Then was seen the dreadful nature of his hurt. The shoulder was shattered to pieces; the arm was hanging by a piece of skin; the ribs over the heart were broken and bared of flesh; and the muscles of the breast torn into long strips, which were interlaced by their recoil from the dragging of the shot. As the soldiers placed him in a blanket his sword got entangled, and the hilt entered the wound. Captain Hardinge, a staff officer, who was near, attempted to take it off; but the dying man stopped him, saying, “ It is as well as it is. I had rather it should go out of the field with me;"—and in that manner, so becoming to a soldier, Moore was borne from the fight.
Meanwhile the army was rapidly gaining ground. The reserve, overthrowing everything in the valley, obliged La Houssaye's dragoons, who had dismounted, to retire, turned the enemy on that side, and even approached the eminence upon which the great battery was posted; on the left, Colonel Nicholls, at the head of some companies of the fourteenth, carried Palavia Abaxo, which General Foy defended but feebly; in the centre, the obstinate dispute for Elvina had terminated in favour of the British, and when the night set in their line was considerably advanced beyond the original position of the morning, while the French were falling back in confusion. . ... To continue the action in the dark was to tempt Fortune: the French were still the more numerous, and their ground was strong; moreover, the disorder they were in offered such a favourable opportunity to get on board the ships, that Sir John Hope, upon whom the command of the army had devolved, satisfied with having repulsed the attack, judged it more prudent to pursue the original plan of embarking during the night. This operation was effected without delay, the arrangements being so complete that neither confusion nor difficulty occurred. The piquets, kindling a number of fires, covered the retreat of the columns, and being themselves withdrawn at daybreak, were embarked under the protection of General Hill's brigade, which was posted near the ramparts of the town.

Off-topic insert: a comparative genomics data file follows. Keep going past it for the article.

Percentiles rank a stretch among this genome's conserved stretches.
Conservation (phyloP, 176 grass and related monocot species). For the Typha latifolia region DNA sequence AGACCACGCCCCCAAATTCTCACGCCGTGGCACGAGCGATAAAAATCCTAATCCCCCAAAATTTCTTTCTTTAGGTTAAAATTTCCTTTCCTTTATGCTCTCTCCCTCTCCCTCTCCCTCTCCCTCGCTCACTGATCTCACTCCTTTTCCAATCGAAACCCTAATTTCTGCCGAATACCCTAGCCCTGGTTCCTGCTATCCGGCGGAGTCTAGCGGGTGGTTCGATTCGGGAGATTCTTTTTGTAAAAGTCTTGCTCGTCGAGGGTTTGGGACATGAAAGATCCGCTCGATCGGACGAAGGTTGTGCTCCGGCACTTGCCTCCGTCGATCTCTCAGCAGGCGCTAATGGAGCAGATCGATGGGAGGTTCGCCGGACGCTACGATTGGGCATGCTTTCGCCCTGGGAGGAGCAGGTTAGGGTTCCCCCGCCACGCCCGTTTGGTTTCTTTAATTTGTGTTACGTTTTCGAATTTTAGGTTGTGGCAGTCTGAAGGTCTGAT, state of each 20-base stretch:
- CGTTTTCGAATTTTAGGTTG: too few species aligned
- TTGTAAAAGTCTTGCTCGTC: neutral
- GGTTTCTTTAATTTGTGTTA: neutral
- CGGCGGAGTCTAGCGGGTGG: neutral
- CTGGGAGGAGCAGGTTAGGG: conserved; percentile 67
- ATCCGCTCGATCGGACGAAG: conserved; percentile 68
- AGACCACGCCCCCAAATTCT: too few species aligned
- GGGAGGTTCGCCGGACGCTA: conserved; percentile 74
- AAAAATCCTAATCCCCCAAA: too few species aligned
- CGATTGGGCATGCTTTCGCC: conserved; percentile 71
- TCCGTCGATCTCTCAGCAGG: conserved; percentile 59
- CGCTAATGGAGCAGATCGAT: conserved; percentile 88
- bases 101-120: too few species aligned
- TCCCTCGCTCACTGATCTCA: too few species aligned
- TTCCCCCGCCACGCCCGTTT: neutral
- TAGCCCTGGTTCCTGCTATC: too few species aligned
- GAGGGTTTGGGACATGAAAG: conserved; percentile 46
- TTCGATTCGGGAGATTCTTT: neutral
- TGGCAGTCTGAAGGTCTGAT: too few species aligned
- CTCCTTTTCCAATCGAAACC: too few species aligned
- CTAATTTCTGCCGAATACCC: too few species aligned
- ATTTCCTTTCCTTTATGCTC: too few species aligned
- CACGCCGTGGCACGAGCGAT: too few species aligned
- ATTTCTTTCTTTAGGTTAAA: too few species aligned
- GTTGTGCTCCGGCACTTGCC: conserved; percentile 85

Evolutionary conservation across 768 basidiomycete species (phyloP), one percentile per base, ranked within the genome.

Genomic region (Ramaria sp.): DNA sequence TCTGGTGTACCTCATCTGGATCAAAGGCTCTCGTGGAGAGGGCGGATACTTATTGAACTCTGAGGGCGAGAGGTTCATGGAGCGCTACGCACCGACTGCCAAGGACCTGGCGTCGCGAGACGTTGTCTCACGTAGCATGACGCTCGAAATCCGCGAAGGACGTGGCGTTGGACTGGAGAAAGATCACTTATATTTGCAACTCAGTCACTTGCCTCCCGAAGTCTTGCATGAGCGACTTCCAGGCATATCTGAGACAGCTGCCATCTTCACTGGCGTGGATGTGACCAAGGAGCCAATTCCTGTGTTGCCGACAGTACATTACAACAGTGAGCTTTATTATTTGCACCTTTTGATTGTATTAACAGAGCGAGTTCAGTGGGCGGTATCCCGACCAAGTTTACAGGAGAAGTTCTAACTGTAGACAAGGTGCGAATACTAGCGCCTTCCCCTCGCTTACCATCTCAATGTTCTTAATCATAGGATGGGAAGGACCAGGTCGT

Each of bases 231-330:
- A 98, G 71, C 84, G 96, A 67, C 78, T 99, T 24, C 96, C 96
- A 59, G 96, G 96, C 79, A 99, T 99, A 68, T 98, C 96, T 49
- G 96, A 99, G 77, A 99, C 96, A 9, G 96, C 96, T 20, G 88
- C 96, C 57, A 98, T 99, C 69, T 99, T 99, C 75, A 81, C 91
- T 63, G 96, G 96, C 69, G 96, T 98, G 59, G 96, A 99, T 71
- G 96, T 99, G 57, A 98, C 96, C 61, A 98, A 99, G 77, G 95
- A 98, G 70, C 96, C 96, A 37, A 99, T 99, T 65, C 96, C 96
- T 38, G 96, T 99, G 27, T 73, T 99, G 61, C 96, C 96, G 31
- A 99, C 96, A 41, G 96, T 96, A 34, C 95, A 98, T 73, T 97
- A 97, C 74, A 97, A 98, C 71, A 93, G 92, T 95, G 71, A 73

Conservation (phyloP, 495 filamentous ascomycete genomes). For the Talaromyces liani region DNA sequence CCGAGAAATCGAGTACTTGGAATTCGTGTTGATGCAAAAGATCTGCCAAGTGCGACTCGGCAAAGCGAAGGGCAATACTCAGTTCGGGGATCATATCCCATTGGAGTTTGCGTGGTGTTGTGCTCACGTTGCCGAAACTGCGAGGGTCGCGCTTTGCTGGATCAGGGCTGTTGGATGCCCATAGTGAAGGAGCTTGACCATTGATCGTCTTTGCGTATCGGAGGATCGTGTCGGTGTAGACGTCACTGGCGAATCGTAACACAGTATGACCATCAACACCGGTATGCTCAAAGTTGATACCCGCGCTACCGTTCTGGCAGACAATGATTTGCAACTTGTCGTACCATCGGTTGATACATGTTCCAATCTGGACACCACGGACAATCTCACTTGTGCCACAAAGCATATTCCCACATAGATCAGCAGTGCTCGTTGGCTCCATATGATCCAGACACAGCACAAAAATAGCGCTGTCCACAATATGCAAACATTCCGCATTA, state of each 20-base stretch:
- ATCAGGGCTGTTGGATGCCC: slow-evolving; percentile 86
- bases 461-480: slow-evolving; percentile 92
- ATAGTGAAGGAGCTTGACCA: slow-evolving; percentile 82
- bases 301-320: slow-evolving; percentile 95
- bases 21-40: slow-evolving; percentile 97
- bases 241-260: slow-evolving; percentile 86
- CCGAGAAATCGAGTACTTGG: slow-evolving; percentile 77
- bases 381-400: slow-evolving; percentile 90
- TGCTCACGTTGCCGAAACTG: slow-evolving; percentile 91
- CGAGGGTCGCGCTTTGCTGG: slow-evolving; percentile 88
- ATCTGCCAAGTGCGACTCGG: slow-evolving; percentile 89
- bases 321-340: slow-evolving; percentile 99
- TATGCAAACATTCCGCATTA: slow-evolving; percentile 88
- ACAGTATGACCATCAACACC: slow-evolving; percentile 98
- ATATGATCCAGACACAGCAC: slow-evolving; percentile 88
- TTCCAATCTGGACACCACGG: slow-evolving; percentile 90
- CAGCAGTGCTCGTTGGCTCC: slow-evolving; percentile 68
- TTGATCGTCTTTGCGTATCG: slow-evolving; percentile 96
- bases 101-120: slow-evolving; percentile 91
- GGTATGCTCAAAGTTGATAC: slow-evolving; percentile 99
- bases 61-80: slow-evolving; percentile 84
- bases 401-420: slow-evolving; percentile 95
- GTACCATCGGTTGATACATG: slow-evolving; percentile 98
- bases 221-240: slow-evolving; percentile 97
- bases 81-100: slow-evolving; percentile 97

When the morning dawned, the French, observing that the British had abandoned their position, pushed forward some battalions to the heights of St. Lucie, and about mid-day succeeded in establishing a battery, which, playing upon the shipping in the harbour, caused a great deal of disorder among the transports. Several masters cut their cables, and four vessels went ashore; but the troops being immediately removed by the men-of-war's boats, the stranded vessels were burnt, and the whole fleet at last got out of harbour. General Hill's brigade then embarked from the citadel, while General Beresford, with a rear guard, kept possession of that work until the 18th, when the wounded being all put on board, his troops likewise embarked : the inhabitants faithfully maintained the town against the French, and the fleet sailed for England. .....
Thus ended the retreat to Coruña, a transaction which, up to this day, has called forth as much of falsehood and malignity as servile and interested writers could offer to the unprincipled leaders of a base faction, but which posterity will regard as a genuine example of ability and patriotism. From the spot where he fell, the general who had conducted it was carried to the town by a party of soldiers.
His blood flowed fast, and the torture of his wound was great; yet such was the unshaken firmness of his mind, that those about him, judging from the resolution of his countenance that his hurt was not mortal, expressed a hope of his recovery. Hearing this, he looked steadfastly at the injury for a moment, and then said, “No, I feel that to be impossible.” Several times he caused his attendants to stop and turn him round, that he might behold the field of battle; and when the firing indicated the advance of the British, he discovered his satisfaction, and permitted the bearers to proceed. Being brought to his lodgings, the surgeons examined his wound; but there was no hope. The pain increased, and he spoke with great difficulty. At intervals he asked if the French were beaten; and addressing his old friend, Colonel Anderson, he said, “ You know that I always wished to die this way.” Again he asked if the enemy were defeated, and being told they were, observed, “ It is a great satisfaction to me to know we have beaten the French.” His countenance continued firm and his thoughts clear; once only, when he spoke of his mother, he became agitated: but he often inquired after the safety of his friends and the officers of his staff; and he did not, even in this moment, forget to recommend those whose merit had given them claims to promotion. His strength failed fast, and life was almost extinct, when, with an unsubdued spirit, as if anticipating the baseness of his posthumous calumniators, he exclaimed, " I hope the people of England will be satisfied! I hope my country